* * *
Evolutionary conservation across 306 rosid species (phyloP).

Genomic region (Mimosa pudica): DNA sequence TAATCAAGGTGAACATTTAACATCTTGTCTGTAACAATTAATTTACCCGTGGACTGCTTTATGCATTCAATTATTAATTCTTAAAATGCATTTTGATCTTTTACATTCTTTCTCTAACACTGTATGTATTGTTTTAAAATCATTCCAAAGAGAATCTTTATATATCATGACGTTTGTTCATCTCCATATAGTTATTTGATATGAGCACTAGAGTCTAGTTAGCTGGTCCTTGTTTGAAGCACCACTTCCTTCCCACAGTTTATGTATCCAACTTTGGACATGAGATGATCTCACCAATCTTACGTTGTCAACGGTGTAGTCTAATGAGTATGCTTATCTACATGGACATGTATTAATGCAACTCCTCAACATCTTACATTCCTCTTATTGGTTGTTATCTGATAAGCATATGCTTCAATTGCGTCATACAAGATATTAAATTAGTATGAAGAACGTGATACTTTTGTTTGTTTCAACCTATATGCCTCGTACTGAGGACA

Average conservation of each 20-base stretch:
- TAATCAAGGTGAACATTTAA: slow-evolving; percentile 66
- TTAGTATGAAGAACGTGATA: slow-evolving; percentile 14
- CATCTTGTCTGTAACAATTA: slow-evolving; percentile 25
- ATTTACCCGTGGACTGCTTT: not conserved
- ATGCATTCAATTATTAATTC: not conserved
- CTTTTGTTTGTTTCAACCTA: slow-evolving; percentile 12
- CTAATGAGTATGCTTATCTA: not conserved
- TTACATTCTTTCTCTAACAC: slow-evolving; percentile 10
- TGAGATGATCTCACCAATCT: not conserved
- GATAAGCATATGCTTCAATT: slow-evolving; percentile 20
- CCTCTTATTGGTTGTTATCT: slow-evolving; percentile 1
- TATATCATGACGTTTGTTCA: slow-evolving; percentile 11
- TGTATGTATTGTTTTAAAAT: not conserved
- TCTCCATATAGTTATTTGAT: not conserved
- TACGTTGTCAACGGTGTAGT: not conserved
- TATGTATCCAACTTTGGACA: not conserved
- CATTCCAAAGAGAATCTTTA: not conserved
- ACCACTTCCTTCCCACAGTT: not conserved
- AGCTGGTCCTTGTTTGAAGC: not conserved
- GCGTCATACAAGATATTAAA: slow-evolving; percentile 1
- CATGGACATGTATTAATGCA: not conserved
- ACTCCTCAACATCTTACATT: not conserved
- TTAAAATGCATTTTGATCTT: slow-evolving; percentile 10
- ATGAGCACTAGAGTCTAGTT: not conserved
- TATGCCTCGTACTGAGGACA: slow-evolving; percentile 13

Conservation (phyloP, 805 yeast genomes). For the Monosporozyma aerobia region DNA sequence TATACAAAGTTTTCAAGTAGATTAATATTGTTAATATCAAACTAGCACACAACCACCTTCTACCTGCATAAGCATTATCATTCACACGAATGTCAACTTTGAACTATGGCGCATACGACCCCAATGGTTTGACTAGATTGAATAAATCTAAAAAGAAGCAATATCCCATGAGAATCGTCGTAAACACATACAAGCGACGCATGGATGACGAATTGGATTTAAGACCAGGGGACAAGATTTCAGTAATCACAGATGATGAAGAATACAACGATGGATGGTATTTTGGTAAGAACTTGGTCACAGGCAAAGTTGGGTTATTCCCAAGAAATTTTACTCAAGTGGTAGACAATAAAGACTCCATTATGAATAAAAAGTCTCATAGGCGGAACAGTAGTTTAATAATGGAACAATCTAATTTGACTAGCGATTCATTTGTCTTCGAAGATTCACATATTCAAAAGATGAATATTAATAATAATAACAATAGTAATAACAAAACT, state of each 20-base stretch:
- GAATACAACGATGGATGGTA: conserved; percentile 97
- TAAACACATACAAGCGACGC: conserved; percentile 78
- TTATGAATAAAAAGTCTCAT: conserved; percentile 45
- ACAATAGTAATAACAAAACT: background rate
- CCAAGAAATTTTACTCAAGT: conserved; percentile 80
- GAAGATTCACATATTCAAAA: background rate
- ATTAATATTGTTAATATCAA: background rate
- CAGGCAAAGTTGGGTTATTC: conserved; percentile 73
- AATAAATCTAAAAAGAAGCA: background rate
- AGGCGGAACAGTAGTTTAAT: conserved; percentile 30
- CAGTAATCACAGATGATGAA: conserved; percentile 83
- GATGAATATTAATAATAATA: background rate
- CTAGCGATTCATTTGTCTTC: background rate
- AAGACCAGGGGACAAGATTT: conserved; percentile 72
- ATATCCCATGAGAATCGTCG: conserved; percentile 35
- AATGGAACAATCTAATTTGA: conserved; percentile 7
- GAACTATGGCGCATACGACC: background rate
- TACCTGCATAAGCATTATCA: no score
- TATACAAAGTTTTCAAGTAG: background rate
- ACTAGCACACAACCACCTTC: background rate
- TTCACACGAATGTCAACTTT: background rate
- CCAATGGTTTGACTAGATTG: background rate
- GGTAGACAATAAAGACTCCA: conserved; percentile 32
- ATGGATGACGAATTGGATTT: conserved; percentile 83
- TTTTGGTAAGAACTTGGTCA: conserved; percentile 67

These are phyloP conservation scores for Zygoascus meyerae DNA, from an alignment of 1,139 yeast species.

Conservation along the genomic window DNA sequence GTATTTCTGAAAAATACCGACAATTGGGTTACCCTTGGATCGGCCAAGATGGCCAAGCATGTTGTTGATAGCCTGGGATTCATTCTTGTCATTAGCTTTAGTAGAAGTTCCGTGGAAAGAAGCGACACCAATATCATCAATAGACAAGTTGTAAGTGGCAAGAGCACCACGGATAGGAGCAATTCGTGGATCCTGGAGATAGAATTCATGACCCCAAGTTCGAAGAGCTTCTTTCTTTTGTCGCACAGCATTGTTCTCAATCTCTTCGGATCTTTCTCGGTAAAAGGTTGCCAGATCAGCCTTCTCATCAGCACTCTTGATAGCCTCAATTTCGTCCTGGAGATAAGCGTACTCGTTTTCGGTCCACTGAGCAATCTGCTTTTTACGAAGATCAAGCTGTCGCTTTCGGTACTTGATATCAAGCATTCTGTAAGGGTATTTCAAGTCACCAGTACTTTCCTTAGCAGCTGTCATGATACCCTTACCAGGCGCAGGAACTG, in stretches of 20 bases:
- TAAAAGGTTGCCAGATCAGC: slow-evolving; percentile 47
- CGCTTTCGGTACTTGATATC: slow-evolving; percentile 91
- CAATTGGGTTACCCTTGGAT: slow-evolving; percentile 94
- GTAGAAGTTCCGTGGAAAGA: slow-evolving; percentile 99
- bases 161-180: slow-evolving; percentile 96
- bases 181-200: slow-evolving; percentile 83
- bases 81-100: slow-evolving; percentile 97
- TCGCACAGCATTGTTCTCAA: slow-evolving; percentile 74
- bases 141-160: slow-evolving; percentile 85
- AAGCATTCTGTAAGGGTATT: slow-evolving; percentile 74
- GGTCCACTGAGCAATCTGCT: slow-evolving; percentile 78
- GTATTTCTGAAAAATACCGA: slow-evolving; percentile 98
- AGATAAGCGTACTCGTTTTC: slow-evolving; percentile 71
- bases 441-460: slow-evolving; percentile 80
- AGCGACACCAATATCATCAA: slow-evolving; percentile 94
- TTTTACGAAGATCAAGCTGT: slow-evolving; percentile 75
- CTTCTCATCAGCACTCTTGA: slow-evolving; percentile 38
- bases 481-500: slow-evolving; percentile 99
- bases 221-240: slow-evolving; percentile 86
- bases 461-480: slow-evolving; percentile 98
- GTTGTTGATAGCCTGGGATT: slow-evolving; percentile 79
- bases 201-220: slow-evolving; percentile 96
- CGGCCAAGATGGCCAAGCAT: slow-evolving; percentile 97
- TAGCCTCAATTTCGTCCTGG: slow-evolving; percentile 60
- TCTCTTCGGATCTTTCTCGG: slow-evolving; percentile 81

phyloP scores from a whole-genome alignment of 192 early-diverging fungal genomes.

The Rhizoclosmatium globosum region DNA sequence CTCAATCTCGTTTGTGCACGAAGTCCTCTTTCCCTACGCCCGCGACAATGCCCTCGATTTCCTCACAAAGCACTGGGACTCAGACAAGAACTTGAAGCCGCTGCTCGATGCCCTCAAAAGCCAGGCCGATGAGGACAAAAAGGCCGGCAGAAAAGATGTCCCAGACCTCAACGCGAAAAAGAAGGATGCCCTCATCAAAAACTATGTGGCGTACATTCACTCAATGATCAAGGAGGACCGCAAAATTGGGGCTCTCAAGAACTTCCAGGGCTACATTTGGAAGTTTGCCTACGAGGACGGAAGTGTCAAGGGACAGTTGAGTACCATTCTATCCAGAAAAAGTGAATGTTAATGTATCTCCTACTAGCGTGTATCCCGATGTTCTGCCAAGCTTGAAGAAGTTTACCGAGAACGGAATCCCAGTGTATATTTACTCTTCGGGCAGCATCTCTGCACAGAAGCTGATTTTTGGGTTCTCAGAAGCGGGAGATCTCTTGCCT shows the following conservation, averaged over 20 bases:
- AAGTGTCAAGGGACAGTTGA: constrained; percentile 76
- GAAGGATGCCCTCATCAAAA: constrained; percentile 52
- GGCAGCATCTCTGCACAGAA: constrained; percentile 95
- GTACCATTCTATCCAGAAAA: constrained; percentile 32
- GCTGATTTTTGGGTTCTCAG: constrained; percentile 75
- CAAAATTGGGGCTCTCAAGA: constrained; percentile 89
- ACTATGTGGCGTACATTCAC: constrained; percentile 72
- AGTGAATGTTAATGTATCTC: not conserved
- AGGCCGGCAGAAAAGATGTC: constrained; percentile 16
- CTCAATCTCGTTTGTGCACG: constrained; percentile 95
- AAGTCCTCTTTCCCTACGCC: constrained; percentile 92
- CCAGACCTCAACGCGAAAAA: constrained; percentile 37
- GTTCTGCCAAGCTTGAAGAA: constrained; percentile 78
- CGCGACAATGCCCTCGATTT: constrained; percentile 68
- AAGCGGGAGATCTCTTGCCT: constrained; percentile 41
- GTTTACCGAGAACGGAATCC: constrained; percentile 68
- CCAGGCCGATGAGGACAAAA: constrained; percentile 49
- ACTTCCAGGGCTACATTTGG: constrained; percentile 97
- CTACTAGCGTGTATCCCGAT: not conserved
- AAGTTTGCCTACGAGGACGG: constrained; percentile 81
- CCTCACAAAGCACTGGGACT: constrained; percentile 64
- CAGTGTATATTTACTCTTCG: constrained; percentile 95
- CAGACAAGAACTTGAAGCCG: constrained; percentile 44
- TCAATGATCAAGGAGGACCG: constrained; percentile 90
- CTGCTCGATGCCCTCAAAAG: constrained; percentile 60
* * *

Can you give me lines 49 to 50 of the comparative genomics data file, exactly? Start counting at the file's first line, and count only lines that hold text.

- ACTAGCACACAACCACCTTC: background rate
- TTCACACGAATGTCAACTTT: background rate